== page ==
Reboot Your Book To Sell More Books

by | May 15, 2018 | Bestseller Essentials, Book Marketing Basics

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I have a new book out this week called How to Revise and Re-Release Your Book and I wrote it because rebooting books is kind of a big deal right now – especially if your goal is to sell more books. There are lots of reasons revising and re-releasing your book is a good idea. Maybe you didn’t get it quite right when the book first launched, maybe it needs revision, or maybe the book is old and you want to breathe new life into it by re-releasing it. These are all great reasons to consider a reboot. And it’s certainly a great way to sell more books. Once you’ve made this decision, your next question might be whether or not you need a new book cover.

In almost every case, the answer to this is going to be a resounding yes.

But there are a few exceptions!

Surprisingly, or maybe not, getting authors to change a book cover can be a big deal. This seems counter-intuitive when they’re ready to pay thousands of dollars for my expertise in every other area of book marketing!

Still not sure? Here’s a list of the top things you’ll want to ask yourself about your book cover if you’re planning to re-release your book. 

What’s Your Genre?

The biggest problem with covers is that they don’t often match the genre, meaning that book covers don’t have the “look” of the genre. Getting this right is very, very important. A good way to start is by stepping back and taking a hard look at how your cover compares with every other book in your genre or nonfiction category, particularly if they’re selling relatively well.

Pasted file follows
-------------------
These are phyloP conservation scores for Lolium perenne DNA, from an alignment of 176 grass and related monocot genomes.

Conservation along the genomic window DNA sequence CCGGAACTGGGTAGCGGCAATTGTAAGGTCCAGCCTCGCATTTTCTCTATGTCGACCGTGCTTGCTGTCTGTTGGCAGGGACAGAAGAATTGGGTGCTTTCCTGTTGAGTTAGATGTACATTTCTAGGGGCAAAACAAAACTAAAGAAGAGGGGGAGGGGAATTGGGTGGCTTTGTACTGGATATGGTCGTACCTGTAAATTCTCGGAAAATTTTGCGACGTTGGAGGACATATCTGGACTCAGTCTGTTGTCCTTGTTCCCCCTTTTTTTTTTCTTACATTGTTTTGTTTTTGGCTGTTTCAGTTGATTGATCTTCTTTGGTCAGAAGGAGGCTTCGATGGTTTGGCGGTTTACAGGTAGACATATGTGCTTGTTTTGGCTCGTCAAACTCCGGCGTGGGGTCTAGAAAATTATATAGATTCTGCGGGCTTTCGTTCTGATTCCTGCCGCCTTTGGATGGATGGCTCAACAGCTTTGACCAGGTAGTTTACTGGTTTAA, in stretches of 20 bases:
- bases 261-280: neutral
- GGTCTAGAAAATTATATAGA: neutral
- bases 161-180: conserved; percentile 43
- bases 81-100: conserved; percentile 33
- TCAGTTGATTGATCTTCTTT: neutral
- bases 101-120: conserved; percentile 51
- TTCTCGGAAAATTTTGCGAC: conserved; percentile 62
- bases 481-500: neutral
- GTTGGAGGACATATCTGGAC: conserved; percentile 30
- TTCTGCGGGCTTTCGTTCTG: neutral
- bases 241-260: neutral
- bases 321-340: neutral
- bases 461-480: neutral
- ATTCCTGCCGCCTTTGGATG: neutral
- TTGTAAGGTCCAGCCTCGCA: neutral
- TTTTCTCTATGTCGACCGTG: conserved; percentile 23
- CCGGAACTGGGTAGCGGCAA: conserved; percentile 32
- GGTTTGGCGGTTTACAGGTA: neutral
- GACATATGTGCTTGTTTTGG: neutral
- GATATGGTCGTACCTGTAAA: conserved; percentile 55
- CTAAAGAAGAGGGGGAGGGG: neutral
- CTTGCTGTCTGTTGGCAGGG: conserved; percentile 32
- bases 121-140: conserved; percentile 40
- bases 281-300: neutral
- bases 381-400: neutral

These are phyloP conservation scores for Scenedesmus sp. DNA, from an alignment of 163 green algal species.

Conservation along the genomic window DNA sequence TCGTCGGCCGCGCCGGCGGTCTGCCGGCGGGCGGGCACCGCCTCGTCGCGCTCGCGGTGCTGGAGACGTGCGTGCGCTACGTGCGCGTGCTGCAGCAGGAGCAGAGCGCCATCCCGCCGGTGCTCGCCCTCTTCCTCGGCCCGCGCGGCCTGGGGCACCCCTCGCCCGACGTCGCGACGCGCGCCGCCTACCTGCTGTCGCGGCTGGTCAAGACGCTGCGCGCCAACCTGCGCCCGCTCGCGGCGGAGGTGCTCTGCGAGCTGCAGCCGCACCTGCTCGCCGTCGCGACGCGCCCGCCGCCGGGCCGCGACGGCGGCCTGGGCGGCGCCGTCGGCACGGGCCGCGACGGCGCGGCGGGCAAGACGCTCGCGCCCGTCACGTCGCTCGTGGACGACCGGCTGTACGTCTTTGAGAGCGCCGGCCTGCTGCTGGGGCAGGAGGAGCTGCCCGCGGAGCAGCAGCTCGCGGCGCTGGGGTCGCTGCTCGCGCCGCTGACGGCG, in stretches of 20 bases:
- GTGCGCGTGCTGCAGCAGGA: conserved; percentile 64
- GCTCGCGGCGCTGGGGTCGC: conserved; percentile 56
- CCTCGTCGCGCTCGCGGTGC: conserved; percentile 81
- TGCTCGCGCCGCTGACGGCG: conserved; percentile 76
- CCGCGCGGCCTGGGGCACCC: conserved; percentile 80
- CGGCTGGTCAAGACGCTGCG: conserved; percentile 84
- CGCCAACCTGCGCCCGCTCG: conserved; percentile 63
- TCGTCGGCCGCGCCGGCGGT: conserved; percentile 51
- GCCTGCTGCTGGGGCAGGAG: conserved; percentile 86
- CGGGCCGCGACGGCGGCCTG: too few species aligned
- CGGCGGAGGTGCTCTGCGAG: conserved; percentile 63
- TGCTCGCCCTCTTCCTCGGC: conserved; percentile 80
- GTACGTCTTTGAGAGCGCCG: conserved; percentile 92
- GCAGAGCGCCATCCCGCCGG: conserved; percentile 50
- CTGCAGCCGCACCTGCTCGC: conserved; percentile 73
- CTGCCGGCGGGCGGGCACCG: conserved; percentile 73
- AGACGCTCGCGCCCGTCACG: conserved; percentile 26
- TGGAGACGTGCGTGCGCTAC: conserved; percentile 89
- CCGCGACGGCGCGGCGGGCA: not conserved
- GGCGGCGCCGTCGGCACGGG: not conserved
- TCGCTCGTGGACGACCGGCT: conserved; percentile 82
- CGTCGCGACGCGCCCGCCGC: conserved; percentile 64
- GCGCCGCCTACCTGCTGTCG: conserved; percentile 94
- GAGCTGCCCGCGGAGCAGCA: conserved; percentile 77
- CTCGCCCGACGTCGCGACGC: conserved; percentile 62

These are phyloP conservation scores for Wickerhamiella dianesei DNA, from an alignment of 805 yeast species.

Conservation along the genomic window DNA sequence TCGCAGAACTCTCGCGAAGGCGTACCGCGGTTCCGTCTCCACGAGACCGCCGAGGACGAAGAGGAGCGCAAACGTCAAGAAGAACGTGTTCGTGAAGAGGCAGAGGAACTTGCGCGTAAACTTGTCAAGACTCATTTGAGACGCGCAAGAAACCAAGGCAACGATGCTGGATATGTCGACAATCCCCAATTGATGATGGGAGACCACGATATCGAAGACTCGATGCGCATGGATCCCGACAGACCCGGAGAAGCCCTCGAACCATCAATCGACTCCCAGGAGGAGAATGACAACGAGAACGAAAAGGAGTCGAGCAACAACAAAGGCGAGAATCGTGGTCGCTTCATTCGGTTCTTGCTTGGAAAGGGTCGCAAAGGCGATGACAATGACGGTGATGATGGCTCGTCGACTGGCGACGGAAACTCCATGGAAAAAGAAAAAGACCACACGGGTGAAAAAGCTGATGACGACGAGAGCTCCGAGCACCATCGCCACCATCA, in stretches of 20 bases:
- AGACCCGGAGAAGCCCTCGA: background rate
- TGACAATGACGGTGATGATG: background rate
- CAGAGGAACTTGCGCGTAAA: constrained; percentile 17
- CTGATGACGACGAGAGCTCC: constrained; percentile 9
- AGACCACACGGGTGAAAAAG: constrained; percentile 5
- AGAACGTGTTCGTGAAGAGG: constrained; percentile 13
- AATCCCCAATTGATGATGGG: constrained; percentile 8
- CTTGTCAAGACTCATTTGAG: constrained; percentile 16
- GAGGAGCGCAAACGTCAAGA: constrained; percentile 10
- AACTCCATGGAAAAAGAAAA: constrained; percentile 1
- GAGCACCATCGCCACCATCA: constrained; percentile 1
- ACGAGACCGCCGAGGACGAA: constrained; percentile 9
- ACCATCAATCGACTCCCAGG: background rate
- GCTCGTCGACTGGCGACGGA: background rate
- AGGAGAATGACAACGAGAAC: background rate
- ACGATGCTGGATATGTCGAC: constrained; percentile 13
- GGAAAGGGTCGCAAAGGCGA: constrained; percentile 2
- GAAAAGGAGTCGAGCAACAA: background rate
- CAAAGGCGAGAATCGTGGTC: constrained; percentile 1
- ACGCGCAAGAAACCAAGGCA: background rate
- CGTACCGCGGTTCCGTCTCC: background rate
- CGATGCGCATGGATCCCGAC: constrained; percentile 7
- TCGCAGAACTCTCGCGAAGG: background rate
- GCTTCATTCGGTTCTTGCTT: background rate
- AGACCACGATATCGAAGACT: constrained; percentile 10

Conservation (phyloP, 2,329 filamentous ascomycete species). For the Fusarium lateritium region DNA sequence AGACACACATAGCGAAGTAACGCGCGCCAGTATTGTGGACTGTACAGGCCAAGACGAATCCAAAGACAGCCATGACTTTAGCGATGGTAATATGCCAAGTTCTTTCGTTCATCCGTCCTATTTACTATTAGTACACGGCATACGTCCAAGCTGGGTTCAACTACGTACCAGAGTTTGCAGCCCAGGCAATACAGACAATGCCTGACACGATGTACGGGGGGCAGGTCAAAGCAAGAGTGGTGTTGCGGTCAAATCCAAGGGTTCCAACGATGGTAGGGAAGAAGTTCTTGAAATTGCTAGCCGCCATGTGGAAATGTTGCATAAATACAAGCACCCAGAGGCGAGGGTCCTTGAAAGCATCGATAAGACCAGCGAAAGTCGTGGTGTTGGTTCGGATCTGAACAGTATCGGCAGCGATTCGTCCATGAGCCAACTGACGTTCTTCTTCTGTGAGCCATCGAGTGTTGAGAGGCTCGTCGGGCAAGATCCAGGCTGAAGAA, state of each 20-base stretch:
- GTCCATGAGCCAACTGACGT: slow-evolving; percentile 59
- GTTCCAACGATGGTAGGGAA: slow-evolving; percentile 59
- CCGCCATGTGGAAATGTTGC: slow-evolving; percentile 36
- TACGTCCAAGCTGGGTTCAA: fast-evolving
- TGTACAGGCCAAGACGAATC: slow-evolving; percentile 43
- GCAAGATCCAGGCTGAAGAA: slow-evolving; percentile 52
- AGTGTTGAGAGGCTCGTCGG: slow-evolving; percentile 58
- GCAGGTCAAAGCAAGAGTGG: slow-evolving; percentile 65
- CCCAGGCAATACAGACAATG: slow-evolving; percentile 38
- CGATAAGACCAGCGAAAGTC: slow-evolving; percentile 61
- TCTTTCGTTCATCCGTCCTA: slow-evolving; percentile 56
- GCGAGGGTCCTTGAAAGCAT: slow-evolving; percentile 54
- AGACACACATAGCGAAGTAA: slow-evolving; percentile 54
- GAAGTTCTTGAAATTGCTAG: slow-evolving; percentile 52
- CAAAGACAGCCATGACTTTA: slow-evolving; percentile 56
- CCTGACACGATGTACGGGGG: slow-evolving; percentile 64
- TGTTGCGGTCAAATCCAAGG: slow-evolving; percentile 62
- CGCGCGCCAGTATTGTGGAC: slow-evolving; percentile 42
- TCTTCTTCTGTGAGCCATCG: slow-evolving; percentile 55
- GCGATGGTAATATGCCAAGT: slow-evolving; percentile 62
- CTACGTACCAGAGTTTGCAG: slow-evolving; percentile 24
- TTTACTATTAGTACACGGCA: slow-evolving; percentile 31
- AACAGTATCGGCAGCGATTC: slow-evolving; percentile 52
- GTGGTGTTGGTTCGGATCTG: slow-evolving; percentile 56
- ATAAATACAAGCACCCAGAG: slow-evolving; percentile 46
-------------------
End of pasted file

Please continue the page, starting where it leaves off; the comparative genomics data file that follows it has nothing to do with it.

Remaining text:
When was the last time you asked yourself: What does my audience expect from my book cover? Or, perhaps even better: What does my audience look for when they want to buy a book in my genre or category?

Is Your Cover Readable Enough to Sell More Books?

Have you looked at your Amazon book page recently? I ask this because if you’ve seen how cluttered these pages are with other stuff Amazon is trying to push, then you know that the last thing you want on that page is a book cover that isn’t 100% on point with your target buyer.

A book cover with scrolly fonts or too many elements jammed in, or that doesn’t have the right balance (the font isn’t big or bold enough), are also standouts as amateur jobs that make authors look disconnected and less than professional.